A few days after that post I had to take a trip to Laos to apply for my education visa for Thailand at the Thai Embassy. I'd only taken my Revolut card (bad idea), and it didn't work at ANY cash machine in Laos. Couldn't even get money to pay for visa for Laos, and had to ask randomers at the airport if I could transfer them money over Paypal in exchange for cash. It worked, and I got in!

    Then didn't have any cash for food or travel, had to walk pretty much everywhere. Someone helped me out on another forum and kindly put some money into Western Union for me. Then guy at the Embassy turned away last 6 of us on the first day I went after queuing for 2 hours. That led to a cancelled flight and a loss of £230 that I needed for rent. So yeh, not a great week and it seriously threw me off. Should have been in and out in 2 days, but that turned into 5 days of hell.

    Why am I saying this? Because I learned a couple of things from it. I've been living in the clouds since I got to Thailand 6 weeks ago. Cheap rent, plenty of girls, gorgeous food, sun all day every day... and then SMACK.. out of nowhere, due to simple mistakes on my part, I'm thrown into a sh*t-storm that became progressively worse. What it hammered home is that it doesn't matter how good your life is going, at any moment it can all be taken away and you can dropped into a ditch and be forced to claw your way out. It is extremely important that you embrace times like this and enjoy the climb, no matter how many times you are kicked in the balls.

    The second lesson was about rejection. On the second day I started approaching random foreigners, asking if they had paypal so I could somehow get some cash. I asked probably about 25 foreigners, including a group of 6 guys.. awkward looks everywhere, not a single person agreed to help me. Though I was in a really sh*t position, I did learn that when times are tough and I'm forced to, I will put my ego aside and work for something I need. I've never approached so many strangers in my life. Begging is no fun, but I'm glad I was forced to experience it. Also made me realise how fortunate I am that I don't have to beg to survive.

    I did, however, vent a little in a fb group between my friends, but nothing major. I did feel like I was going to crack at one point and that I was just being repeatedly kicked in the balls.

    What have I done to improve?

    OK -- so, I finally got back to Thailand and back to my condo with an education visa in hand! I can now stay in Thailand for at least a year. I'll likely apply again next year, and if that fails then hop to another country in SEA. One thing is certain: I am NOT giving up my freedom to return to an overpriced Western country ever again. I will never live in UK again, I already know that. There is no turning back, and it feels great. Do or die.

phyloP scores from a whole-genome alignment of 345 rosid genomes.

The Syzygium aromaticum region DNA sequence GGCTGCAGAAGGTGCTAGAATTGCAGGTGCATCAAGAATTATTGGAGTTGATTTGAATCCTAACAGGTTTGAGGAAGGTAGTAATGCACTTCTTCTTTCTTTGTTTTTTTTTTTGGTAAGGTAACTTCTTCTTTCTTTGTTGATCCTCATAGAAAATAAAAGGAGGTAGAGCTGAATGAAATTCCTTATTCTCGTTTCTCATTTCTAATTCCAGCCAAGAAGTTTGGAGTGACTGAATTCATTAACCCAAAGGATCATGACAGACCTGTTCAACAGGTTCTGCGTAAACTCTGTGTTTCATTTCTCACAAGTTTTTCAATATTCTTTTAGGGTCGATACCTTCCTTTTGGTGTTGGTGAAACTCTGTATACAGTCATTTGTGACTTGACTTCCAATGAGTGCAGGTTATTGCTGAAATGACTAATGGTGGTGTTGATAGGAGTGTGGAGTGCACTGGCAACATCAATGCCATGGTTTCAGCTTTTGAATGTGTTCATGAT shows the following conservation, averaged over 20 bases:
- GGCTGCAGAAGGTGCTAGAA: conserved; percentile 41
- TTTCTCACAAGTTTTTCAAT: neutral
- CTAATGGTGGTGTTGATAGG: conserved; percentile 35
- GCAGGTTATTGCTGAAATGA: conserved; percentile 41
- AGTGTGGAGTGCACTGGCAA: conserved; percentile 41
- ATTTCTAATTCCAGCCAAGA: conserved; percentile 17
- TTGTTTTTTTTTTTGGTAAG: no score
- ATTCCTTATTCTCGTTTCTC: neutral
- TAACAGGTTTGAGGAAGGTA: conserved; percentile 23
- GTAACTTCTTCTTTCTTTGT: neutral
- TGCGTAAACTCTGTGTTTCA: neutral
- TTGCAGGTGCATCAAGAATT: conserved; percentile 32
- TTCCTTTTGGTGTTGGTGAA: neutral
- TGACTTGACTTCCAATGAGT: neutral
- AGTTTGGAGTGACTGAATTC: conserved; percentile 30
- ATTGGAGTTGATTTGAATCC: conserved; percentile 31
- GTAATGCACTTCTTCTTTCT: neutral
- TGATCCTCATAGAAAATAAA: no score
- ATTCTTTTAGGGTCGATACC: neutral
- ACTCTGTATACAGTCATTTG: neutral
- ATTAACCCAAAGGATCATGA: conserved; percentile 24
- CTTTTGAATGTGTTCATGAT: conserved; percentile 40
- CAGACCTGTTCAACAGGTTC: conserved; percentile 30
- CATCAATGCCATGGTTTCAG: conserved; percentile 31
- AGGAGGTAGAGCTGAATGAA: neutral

Since then, in the last couple of weeks, I've probably put 20 hours into freelancing to keep funds up. I've also put around 20 hours into my projects. BUT the hours I've actually put in have been configuring my Kubernetes cluster and deploying some applications just to get things to a level where I can quickly deploy whatever I want. I'm actually at that position now, so I'll be working now on a few problems I've started to solve. I'm being watchful that I don't get too involved in the tech side of things and ignore the bigger picture. The tech really has to take a step back in favour of the overall product and operations now.

    The first problem is quite simple and doesn't necessarily involve any money, but I understand that I need to publish content, products, whatever - I need to finish things and put them in front of users and learn from the behaviour of those users. That's all that matters now. No more day-dreaming, no more half-finished projects that never see the light of day. I don't care how imperfect or how unfinished something is, I'm going to start publishing things first, then thinking about how to improve the quality of them later. I'll start with very small problems I can solve in weeks, then move onto bigger problems.

    I've also hit the gym a couple of times (definitely need to increase that) and went to a martial arts lesson today. I've been on a couple of dates and spent some time taking pics with my cam (another hobby).

    What am I struggling with?

    My sleeping pattern. Without the structure of a 9-5 I find myself going sleep at random times and getting up at random times, probably spending too much time in bed, and just not really following any kind of routine. I get up, I shower, I eat, I work, I do other random stuff, then when I'm exhausted I go to bed and sleep for 12-14 hours. For example, I got up today at 3pm and it's currently 3am.. no sign of going to sleep soon, though I would love to just wake up at 7, run through a routine and start the day productively.